The Economist: One World Trade Center | Art fit for a skyscraper

STANDING 1,776 feet (541 metres) and 104 storeys tall, One World Trade Center opened its doors in Manhattan this week after 13 years of construction costing $3.9 billion. One of the many sensitive choices relating to a building conceived in difficult circumstances—it occupies a spot by the Twin Towers that collapsed after the terrorist attacks on September 11th 2001—was the selection of the art that adorns the lobby walls. Read more.

Revolt Magazine Features Asher Edelman on Art and Economics

Revolt Magazine - Asher Edelman can be described as standing, prominently, between 2 worlds. His Wall Street career, beginning in the 1960's, in investment banking, money management and derivatives trading not only brought renown but enabled him to build significant collections of contemporary and Modern art as well as antiquities. Read more. 

Alberto Giacometti’s unique “Torse de femme” featured in MOSS, an auction of art and design - Phillips de Pury & Company announces MOSS, an auction of art and design including works from the personal collection of Murray Moss and Franklin Getchell, founders of Moss, a beloved New York design institution. The auction, prefaced by a ten-day exhibition, will juxtapose contemporary and historical design with paintings, sculpture and photography. The assemblage was done in collaboration with ArtAssure. Read more.

MOSS: An auction of art and design at Phillips de Pury & Company features Frank Stella’s Brit (Q-6) - Phillips de Pury & Company announces MOSS, an auction of art and design including works from the personal collection of Murray Moss and Franklin Getchell, founders of Moss, a beloved New York design institution. Read more.

Artinfo Features MOSS in its Essential Fall Design Exhibitions in New York - Following the gestalt theory that the whole is greater than the sum of its parts, design maven Murray Moss pairs highlights from his venerable design collection — pieces by Maarten Baas, Hella Jongerius, and Studio Job, for example— with various blue-chip artworks to create thought-provoking vignettes. A 10-day viewing provides the opportunity to ogle these intellectual fugues before they hit the auction block. Read more.

ArtAssure Sponsors Upper East Side Art Crawl - On Saturday, June 9, join ARTLOG and ArtAssure on an Upper East Side Crawl, an exciting opportunity to explore the area’s famed galleries and hear directly from the curators. The galleries of the Upper East Side are world-renown for their collections of both historic and modern art, presented in some of the most beautiful spaces in Manhattan. The exhibitions on the crawl span 19th-century portraiture to contemporary painting. Read more.

ArtAssure Featured in Deloitte Luxembourg Art & Finance Report 2011

Deloitte Luxembourg Art & Finance Report 2011 - Art Assure provide[s] secured lending and guarantees for works sold at auction to high net-worth art collectors, established gallery owners, auction houses, and other art world investors. The aim is to provide more financial flexibility for the art industry. “Art lending makes it possible to redeploy their capital into other art acquisitions or investment opportunities. For galleries and dealers, art loans offer the financial flexibility to respond to opportunities when they arise.” “The growth of the non-recourse lenders in the art finance market, such as … Art Assure suggests there is an increasing demand for using artworks as collateral for loans. With art prices having increased exponentially over the last 10 years, many art buyers and collectors experience a greater desire to unlock some of the value of the works on the wall without going for an outright sale. Most lending against art in the private banking sector is on a recourse basis, which means that the loans are secured against other assets of the borrower, not only the artwork or art collection itself.” Download report.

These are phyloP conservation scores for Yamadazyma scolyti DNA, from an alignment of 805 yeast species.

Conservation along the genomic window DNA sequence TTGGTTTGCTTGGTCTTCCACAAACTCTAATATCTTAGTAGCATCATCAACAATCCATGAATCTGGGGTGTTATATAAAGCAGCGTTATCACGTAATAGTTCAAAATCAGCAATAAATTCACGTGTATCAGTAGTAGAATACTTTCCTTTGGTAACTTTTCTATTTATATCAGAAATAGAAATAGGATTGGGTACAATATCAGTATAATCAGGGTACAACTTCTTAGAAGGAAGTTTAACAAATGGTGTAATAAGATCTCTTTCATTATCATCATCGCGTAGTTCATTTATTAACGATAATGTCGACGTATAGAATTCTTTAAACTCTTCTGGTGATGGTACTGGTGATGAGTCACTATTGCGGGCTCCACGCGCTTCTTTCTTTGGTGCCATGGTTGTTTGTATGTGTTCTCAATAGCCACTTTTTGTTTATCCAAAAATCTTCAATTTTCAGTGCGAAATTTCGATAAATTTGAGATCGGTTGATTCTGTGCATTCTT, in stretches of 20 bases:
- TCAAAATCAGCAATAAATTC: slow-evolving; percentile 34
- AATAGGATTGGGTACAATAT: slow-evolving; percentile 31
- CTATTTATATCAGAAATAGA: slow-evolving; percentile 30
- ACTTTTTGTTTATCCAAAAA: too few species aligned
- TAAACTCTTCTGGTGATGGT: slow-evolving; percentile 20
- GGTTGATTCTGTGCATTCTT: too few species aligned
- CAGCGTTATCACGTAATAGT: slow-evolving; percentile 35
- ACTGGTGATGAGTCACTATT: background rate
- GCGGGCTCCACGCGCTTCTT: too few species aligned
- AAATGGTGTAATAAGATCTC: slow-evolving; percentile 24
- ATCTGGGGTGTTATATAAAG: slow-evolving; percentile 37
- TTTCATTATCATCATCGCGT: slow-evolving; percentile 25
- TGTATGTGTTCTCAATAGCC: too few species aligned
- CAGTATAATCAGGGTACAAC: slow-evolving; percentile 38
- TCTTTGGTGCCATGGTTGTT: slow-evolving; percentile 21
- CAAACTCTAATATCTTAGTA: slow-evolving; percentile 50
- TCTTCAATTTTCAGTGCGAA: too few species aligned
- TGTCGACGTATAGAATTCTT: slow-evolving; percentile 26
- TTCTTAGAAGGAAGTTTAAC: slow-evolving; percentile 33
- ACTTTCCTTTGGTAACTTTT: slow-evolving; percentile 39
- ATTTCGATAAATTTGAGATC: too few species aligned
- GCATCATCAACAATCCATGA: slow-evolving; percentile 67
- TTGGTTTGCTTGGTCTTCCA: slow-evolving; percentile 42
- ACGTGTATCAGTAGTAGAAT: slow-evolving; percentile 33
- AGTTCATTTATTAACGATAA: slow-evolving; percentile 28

ArtAssure President Asher Edelman Featured in The Deal - The euro has been verging on collapse, unemployment is high, the housing market low, and angry people have taken to the streets. And, oh yes, the art market is booming. Recent notable examples: A 1961 comic book motif painting by Roy Lichtenstein of a man looking through a keyhole, "I Can See the Whole Room! ... and There's Nobody in It!," set an auction record for the artist at $43 million. "Rhein II" -- a monotonous, large-format print of the river under a gray sky by German artist Andreas Gursky -- marked a new high for a photograph after it went for $4.3 million. All is well, it seems, at the most rarefied reaches of the art world. That may be set to change, says Asher Edelman. Read more.

ArtAssure Featured in the Wall Street Journal

Wall Street Journal - Just before the country's most prestigious art fair, Art Basel Miami Beach, opened in December, an energetic 70-year-old man named Asher Edelman marched through the local convention center to the booth of a Zurich gallery. Read more.